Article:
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December 14, 2018

New e-mails show de Blasio administration scrambling after PBA attacks, death of police officers

September 28, 2018
New York City Mayor Bill de Blasio and New York City’s first lady Chirlane McCray arrive for a funeral for NYPD officer Randolph Holder at the Greater Allen A.M.E. Cathedral of New York on Wednesday, October 28, 2015 in Queens, N.Y. (James Keivom / New York Daily News)

After the city’s largest police union told him he wasn’t welcome at funerals, Mayor de Blasio sought absolution from Albany and the Catholic church, emails released Thursday show.

The emails — just some of the thousands released by the administration — show City Hall scrambling to deal with the Patrolmen’s Benevolent Association putting out a form that would let its members declare de Blasio was unwelcome at their funerals in response to his comments about policing in the wake of Eric Garner’s death.




Just days later — as the administration was planning pro-police events — two officers, Rafael Ramos and Wenjian Liu, were shot to death by a deranged assassin.

The emails offer a rare glimpse inside City Hall during some of the darkest days of de Blasio’s administration.

In an e-mail titled “Disgusted” on Dec. 13 — before the officers were killed — de Blasio railed against the PBA for saying he was unwelcome at cop funerals, and arguing his staff just wasn’t getting how to respond.

“Guys, you are as good as it gets in this work. But you are also not me, and therefore not relating fully to my thoughts and feeling,” de Blasio wrote. “This PBA attack is appalling and beyond anything I’ve ever seen. And the team has taken a workmanlike approach to it, which I understand and appreciate. But imagine what it feels like to be the guy told to stay away from their funerals.”

He went on to say the problem had to be addressed — and that his wife, Chirlane McCray, had suggested involving Timothy Cardinal Dolan. Dolan did indeed try to play peacemaker — writing an op-ed in the Daily News that the attacks on the mayor were as unfair as some protesters’ attacks on police.

Dolan wasn’t the only person de Blasio sought a little help from: He also called Gov. Cuomo and asked him to call on PBA head Patrick Lynch to apologize.

“Cuomo’s response is either classic Cuomo or actually might be helpful: he asked if I wanted him to condemn PBA’s action or get Lynch to apologize. My answer, from the gut, was that the latter was better for moving this troubled dynamic in our city forward,” de Blasio wrote after he spoke with the governor.

“He said he would try. He suggested a breakfast mtg with him and lynch after which lynch apologizes. I told him I was open to it, but doubted lynch would move.”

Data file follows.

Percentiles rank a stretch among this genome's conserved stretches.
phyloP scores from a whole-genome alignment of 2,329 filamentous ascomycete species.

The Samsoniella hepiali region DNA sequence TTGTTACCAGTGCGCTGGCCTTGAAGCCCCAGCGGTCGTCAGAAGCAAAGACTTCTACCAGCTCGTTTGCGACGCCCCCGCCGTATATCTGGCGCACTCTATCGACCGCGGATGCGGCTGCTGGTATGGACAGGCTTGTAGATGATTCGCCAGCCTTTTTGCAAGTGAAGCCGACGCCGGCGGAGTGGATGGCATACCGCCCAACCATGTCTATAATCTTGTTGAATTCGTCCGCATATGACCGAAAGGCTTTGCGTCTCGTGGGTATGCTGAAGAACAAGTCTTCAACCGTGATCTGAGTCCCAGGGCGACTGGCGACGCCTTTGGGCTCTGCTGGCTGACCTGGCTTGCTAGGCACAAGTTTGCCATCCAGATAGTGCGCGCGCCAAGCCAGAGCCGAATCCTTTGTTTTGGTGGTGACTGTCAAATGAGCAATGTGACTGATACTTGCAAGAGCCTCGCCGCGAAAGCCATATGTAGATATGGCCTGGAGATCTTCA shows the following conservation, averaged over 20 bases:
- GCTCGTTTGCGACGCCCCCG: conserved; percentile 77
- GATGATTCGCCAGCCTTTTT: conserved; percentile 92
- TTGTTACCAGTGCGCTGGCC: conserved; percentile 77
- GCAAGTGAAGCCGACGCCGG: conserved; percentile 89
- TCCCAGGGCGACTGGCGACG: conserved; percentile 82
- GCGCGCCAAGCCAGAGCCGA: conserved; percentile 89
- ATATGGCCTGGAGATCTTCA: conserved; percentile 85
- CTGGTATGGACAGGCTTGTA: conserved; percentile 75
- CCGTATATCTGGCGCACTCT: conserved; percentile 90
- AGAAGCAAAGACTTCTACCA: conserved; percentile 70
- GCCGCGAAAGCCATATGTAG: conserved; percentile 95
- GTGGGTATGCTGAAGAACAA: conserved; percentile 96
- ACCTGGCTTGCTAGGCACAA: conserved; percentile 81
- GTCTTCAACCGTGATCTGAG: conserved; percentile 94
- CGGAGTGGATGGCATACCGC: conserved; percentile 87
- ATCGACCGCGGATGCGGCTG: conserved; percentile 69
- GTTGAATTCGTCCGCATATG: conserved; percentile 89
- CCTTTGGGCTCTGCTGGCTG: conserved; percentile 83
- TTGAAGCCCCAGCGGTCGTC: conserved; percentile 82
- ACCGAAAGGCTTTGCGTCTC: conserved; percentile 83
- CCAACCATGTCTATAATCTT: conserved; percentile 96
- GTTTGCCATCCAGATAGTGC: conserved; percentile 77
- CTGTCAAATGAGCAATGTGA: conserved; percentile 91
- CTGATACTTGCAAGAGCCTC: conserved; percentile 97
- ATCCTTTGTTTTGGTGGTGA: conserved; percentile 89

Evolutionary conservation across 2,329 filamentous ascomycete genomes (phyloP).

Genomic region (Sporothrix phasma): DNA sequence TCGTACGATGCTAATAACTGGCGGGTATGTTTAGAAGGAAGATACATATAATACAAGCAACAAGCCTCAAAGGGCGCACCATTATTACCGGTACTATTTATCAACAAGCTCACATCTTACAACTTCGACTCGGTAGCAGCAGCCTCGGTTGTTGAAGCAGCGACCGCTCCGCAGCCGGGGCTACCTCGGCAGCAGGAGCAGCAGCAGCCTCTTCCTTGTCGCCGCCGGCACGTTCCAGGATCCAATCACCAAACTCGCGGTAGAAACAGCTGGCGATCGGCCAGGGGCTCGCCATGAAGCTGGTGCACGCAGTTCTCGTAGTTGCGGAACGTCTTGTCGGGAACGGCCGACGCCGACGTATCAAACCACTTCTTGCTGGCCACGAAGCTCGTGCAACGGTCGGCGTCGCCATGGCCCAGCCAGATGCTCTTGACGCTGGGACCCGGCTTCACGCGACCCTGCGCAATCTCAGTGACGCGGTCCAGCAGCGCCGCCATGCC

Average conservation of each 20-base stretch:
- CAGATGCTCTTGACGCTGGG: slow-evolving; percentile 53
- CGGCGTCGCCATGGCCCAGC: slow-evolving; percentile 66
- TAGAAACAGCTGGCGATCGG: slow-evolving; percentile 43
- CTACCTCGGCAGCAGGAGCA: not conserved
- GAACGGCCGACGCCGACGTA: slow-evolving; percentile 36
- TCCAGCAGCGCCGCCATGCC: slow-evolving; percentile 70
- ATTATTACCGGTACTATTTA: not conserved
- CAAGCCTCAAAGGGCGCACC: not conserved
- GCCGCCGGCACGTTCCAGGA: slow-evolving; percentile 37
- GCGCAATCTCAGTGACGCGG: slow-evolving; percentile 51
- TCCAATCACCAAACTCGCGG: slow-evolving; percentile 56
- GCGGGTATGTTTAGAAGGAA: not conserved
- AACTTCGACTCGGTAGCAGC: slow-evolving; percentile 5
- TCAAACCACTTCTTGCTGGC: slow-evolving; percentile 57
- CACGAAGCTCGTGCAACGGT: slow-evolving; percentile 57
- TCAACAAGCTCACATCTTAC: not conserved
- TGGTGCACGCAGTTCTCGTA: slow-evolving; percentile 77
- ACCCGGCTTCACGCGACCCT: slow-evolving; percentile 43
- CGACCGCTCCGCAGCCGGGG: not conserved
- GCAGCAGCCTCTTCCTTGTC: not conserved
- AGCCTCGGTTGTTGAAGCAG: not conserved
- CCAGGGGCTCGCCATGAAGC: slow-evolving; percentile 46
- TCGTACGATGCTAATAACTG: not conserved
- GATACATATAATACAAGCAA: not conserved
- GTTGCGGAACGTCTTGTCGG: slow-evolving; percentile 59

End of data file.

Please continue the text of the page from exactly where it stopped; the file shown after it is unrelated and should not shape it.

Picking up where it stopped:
Ultimately, de Blasio followed up to say he wasn’t open to meeting with Lynch but that he needed Cuomo to condemn him. But when the governor was asked about Lynch’s actions in an interview, he didn’t call on him to apologize — instead saying Lynch was just venting emotion.

Hizzoner was not happy.

“And from now on: the answer to any and all requests from the Cuomo Administration is NO. The default position is NO. Then we will decide if and when there should be any yesses,” he wrote.

Several members of de Blasio’s inner circle went on to strategize about how to repair relationships with police — including using then-Commissioner Bill Bratton as a strong surrogate, speaking directly to cops, and holding upbeat policing events about new technology like Shot Spotter.

They also planned to roll out their message to cops at a Police Athletic League luncheon — but just a day before, on Dec. 20, Liu and Ramos were murdered, making the lunch a far more somber occasion.

Four days later, on Christmas Eve, outside consultant John Del Cecato suggested de Blasio head to a soup kitchen, perhaps in Liu’s neighborhood. But aide Elana Leopold said it seemed like he would “stay dark until the funeral on Saturday.”




“Having spent every waking hour with the mayor for the last couple days — I think we should do everything we can to preserve any down time we possibly can between now and the funeral,” she wrote.

De Blasio’s team, meanwhile, continued to workshop his response to the catastrophe. First Deputy Mayor Tony Shorris passed on suggestions from Bratton — who was adamant the mayor not “engage in anything that appears personal or reflects a Mayor who is hurt or angry.”

Meanwhile, word of a work slowdown among officers was bubbling up in the press — something Shorris said Bratton wanted to wait a few days on, to “see if summons activity returns to normal.”

Aides also prepared a list of “One-Liners” on the topic of some cops turning their backs on de Blasio at funerals, including:

  • “If people want to use a solemn occasion like a funeral to make a political statement, that’s on them, you need to ask them why they chose to do it.”
  • “Some cops may have turned their backs on me, but I will never turn my backs on the cops nor the people they serve. Anyone else who tells you otherwise isn’t being honest.”

But Shorris took umbrage with one proposed line in which de Blasio was to say, “No I do not have blood on my hands.”

“It is a disgusting statement and he should not dignify it by repeating it (gives it more credence, like “I am not a crook.”),” Shorris wrote.




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